Side Effects is advertised as a story about drugs that do not have the expected effect, and while that is not strictly untrue, there is much more to the story than just that. It is part revenge thriller, part story of forbidden love, part crime drama, and part psychological thriller. When genres like these are blended together, I just call it a Soderbergh film.
There are some movies where it is best to know nothing about them going in, and this is one of them. The basic premise is that Dr. Jonathan Banks (Jude Law) is the psychiatrist of Emily Taylor (Rooney Mara), helping out with her depression. The supporting cast includes Catherine Zeta-Jones as Dr. Victoria Siebert, a psychiatrist Emily had in the past, and Channing Tatum as Martin Taylor, Emily’s husband. There are many unexpected twists and turns along the way, so try not to ruin them by learning about what happens ahead of time. All I shall say about the plot is that it turns down an unexpected path at the end of each act.
Side Effects is very Hitchcockian; the themes in the film, the shots, and the characters, while they are definitely products of a Soderbergh film, Hitchcock is referenced quite a bit. In fact, the opening shot of the film is incredibly similar to what Hitchcock wished to do with the opening of Psycho: float in from the sky towards a window in a building, as if the audience was to peer into the owner’s lives. The film uses the pills Emily is given as a MacGuffin, a plot device Hitchcock popularized, presented in the form of an object that the characters obsess over to move the plot forward. Banks is an ordinary psychiatrist put into extraordinary circumstances, who also has a double in the form of Dr. Victoria Siebert, and there is transference of guilt to Emily and Banks at various points of the film. The taboo nature of sex, a theme in many Hitchcock films, is explored. There is, to an extent, the idea of ‘The Perfect Murder.’ There is even a train scene. All these themes are borrowed from the Hitchcock canon, so it’s hard to deny the strong influence.
Acting-wise, everyone does a marvelous job in their respective roles. Rooney Mara is given room to pull out all sorts of emotions, emotions she was not allowed to in The Girl with the Dragon Tattoo, giving her a chance to show her diversity as an actress. Jude Law manages to grow his character throughout the story, allowing the audience to see how he has changed. Catherine Zeta-Jones plays a difficult character extremely well, finding the fine line between sly, smart, conniving, and not over-the-top.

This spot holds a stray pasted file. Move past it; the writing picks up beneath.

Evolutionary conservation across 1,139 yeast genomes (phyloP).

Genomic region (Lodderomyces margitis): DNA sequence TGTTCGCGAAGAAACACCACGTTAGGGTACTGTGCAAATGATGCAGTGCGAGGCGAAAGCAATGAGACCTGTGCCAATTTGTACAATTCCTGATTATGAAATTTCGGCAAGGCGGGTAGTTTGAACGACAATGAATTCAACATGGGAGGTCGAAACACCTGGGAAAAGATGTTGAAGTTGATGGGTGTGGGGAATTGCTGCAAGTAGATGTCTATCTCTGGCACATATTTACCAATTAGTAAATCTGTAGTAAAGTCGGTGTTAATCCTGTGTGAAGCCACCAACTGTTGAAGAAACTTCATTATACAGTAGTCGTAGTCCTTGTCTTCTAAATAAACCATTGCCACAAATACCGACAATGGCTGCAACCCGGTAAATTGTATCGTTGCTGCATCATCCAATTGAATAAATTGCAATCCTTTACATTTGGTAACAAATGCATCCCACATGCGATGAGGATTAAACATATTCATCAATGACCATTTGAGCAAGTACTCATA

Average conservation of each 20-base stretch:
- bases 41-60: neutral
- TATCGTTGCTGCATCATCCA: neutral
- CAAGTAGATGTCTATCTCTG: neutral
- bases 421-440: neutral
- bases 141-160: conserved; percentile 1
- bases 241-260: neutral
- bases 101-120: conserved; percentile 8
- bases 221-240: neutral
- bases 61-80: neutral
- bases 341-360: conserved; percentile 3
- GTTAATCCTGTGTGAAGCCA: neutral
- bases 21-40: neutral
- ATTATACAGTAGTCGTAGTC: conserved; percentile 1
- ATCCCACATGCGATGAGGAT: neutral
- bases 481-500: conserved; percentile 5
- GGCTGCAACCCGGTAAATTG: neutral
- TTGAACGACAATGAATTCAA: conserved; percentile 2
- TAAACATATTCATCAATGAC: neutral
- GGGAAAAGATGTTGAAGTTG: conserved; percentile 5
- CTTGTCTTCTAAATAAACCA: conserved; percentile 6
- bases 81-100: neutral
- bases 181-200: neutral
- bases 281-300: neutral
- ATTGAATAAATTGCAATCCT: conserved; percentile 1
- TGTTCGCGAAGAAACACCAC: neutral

The cinematography, done by Soderbergh under the name ‘Peter Andrews’, was absolutely spectacular. It seemed to convey what the characters felt at any given time. For instance, when Emily is at a party, trying to stifle her depression. She is approached by another character, talking to her about some brand of drugs that have helped someone they knew. When this was brought up, the focus moves away from that person, lingering on Emily, showing how she has zoned out. The camera supports the feelings of isolation and distance between the others during the latter portion of the film.
Soderbergh’s direction was definitely felt during the film, primarily through the Hitchcockian aesthetics I mentioned earlier, but also through his usual dialogue-ridden scenes, montages, and through his favorite of all themes: lies. Like in Sex, Lies, and Videotape and Bubble, it is not always apparent how prominent the lies are until one looks at the big picture. Although Soderbergh does allow the viewer to see the big picture by the end in this particular film, he easily could have chosen not to.
Soderbergh has mentioned that this will be his last theatrical release, as he wishes to spend time exploring painting. He claims this is just a sabbatical, but in case this is it (aside from Behind the Candelabra, of course) it is not a bad note to end on by any means. I am certain this will be one of my favorites of the year, a mean feat for a film coming out so early in a year loaded with works by some of my favorite people (specifically Nicolas Winding Refn’s Only God Forgives, Joseph Gordon-Levitt’s Don Jon’s Addiction, and Richard Linklater’s Before Midnight, among many others). I wish to thank him for making fantastic pieces of art in his 24 year long career.
Thank you Steven Soderbergh. If this is truly the finish line, I am glad I was here to witness the conclusion.